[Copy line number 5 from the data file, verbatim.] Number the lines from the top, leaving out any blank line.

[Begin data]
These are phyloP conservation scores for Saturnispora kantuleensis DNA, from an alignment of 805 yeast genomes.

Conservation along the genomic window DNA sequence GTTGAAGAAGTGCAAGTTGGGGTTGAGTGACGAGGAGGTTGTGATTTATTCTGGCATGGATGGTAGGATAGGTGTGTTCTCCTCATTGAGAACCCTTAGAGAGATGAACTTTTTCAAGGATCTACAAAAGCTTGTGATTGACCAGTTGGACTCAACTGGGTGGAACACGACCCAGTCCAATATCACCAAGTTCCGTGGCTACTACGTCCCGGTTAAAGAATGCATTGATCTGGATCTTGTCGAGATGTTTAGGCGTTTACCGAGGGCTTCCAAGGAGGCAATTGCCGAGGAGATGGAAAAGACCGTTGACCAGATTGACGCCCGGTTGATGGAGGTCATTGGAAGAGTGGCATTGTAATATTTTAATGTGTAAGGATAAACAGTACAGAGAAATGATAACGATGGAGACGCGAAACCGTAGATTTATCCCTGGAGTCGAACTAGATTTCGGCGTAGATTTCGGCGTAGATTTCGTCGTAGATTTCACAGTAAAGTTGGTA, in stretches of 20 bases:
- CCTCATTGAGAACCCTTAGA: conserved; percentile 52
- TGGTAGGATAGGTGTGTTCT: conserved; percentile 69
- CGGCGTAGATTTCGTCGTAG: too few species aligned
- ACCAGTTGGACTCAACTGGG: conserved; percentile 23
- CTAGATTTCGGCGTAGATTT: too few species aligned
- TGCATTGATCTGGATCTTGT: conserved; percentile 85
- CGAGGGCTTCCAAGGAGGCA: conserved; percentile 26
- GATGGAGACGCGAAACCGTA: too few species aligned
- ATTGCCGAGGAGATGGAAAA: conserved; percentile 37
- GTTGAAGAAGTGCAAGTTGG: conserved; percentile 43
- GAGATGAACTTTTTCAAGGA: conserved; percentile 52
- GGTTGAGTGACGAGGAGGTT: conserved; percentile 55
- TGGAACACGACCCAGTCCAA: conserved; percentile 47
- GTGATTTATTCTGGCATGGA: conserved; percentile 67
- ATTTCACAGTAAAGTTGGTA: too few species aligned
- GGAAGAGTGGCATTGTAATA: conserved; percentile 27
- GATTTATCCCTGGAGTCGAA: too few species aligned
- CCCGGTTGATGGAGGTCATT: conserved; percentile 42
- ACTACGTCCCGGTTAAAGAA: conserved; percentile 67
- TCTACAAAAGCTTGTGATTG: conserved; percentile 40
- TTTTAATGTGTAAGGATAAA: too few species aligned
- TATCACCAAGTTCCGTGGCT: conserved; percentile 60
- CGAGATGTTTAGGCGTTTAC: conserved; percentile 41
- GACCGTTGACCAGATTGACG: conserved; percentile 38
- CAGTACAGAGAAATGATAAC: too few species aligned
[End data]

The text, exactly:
- CGGCGTAGATTTCGTCGTAG: too few species aligned